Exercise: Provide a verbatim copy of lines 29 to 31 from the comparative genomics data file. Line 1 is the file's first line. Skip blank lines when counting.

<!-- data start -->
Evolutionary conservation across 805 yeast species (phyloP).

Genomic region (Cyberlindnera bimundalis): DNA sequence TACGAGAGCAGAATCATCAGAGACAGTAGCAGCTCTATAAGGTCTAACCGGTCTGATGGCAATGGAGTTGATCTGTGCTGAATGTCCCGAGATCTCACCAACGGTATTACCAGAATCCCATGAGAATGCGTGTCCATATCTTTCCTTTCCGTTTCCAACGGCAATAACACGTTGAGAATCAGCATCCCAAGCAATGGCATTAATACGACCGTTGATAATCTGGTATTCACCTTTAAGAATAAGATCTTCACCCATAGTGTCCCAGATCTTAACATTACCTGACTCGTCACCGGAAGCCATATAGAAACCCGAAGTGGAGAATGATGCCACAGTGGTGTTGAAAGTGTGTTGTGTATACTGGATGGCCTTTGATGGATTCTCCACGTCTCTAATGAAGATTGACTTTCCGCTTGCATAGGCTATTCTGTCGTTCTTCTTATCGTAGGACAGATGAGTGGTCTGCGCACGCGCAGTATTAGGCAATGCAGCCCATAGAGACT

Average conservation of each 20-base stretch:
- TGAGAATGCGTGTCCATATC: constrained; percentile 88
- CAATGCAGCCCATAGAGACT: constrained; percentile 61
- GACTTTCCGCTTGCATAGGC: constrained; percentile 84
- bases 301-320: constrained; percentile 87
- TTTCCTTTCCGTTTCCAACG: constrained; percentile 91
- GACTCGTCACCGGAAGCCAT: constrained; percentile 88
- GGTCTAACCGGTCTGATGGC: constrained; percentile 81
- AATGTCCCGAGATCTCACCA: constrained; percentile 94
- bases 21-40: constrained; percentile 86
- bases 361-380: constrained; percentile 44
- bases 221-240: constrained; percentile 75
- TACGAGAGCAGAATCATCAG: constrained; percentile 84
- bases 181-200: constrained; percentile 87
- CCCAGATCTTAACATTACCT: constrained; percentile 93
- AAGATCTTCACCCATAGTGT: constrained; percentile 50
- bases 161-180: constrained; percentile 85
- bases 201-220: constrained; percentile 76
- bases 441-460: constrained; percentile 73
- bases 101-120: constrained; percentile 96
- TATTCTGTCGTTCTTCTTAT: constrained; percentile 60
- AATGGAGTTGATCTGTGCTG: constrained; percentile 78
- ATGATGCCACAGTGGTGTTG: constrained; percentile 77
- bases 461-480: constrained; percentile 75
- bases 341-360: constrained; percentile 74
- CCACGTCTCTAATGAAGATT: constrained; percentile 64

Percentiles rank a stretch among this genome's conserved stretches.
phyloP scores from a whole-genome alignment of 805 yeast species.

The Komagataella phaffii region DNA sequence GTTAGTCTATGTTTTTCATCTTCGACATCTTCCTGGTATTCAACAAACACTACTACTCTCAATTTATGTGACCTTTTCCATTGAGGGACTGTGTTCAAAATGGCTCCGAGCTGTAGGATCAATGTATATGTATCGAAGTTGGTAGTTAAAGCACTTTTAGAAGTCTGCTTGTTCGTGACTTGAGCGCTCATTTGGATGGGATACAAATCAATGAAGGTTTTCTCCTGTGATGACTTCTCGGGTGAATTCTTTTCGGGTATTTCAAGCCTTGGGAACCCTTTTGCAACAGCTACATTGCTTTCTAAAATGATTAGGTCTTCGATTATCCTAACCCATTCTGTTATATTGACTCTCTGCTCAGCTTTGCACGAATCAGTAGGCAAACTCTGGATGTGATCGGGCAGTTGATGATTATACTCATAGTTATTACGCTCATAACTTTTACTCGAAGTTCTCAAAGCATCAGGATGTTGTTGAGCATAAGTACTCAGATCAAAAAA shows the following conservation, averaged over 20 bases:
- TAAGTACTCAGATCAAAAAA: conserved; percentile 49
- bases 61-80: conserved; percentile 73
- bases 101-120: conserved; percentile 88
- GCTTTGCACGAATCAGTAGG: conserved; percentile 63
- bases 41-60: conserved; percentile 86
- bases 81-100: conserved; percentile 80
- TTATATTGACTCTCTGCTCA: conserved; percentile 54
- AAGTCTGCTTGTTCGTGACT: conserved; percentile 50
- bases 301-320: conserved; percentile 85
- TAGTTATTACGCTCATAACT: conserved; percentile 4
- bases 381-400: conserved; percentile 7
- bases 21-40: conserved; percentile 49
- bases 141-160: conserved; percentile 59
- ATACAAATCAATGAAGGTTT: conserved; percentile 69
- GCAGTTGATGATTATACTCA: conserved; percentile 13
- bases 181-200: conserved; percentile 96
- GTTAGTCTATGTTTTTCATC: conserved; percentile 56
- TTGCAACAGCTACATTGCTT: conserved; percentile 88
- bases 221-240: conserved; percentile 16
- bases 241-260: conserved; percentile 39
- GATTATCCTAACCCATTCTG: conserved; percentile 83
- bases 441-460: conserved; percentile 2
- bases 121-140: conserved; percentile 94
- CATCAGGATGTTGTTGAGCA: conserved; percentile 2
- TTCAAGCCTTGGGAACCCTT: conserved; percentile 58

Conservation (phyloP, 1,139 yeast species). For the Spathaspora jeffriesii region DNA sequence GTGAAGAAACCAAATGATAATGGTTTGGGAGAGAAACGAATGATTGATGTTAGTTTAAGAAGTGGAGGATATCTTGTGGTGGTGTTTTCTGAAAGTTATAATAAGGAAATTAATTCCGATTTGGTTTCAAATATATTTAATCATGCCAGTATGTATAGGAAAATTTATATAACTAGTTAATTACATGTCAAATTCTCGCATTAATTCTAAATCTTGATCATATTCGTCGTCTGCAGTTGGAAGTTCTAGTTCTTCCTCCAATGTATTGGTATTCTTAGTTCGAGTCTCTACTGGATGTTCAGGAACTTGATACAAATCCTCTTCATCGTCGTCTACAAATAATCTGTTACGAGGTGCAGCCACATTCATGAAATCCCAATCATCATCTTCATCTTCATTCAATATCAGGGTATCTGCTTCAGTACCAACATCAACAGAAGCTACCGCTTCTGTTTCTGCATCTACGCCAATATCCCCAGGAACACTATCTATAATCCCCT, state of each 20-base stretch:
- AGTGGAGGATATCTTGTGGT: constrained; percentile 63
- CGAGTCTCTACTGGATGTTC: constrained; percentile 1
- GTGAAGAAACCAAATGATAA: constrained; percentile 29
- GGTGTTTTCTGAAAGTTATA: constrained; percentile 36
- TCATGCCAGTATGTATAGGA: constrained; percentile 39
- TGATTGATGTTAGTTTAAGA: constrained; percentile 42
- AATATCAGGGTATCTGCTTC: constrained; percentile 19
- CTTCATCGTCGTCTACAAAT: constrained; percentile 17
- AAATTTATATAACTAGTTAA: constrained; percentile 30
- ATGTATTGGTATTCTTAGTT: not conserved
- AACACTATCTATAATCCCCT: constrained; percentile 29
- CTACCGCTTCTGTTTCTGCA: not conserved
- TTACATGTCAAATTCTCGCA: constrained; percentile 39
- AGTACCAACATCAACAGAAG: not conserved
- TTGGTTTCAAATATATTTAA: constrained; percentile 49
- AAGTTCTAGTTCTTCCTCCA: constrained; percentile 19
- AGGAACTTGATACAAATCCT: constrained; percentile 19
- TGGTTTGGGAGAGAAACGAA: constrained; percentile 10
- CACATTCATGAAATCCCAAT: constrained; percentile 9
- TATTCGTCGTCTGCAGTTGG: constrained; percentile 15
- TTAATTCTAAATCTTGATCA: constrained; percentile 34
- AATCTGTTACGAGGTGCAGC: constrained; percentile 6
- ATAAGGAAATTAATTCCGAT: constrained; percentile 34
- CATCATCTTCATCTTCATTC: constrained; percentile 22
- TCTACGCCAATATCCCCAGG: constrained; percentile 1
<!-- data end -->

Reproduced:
Percentiles rank a stretch among this genome's conserved stretches.
phyloP scores from a whole-genome alignment of 805 yeast species.

The Komagataella phaffii region DNA sequence GTTAGTCTATGTTTTTCATCTTCGACATCTTCCTGGTATTCAACAAACACTACTACTCTCAATTTATGTGACCTTTTCCATTGAGGGACTGTGTTCAAAATGGCTCCGAGCTGTAGGATCAATGTATATGTATCGAAGTTGGTAGTTAAAGCACTTTTAGAAGTCTGCTTGTTCGTGACTTGAGCGCTCATTTGGATGGGATACAAATCAATGAAGGTTTTCTCCTGTGATGACTTCTCGGGTGAATTCTTTTCGGGTATTTCAAGCCTTGGGAACCCTTTTGCAACAGCTACATTGCTTTCTAAAATGATTAGGTCTTCGATTATCCTAACCCATTCTGTTATATTGACTCTCTGCTCAGCTTTGCACGAATCAGTAGGCAAACTCTGGATGTGATCGGGCAGTTGATGATTATACTCATAGTTATTACGCTCATAACTTTTACTCGAAGTTCTCAAAGCATCAGGATGTTGTTGAGCATAAGTACTCAGATCAAAAAA shows the following conservation, averaged over 20 bases: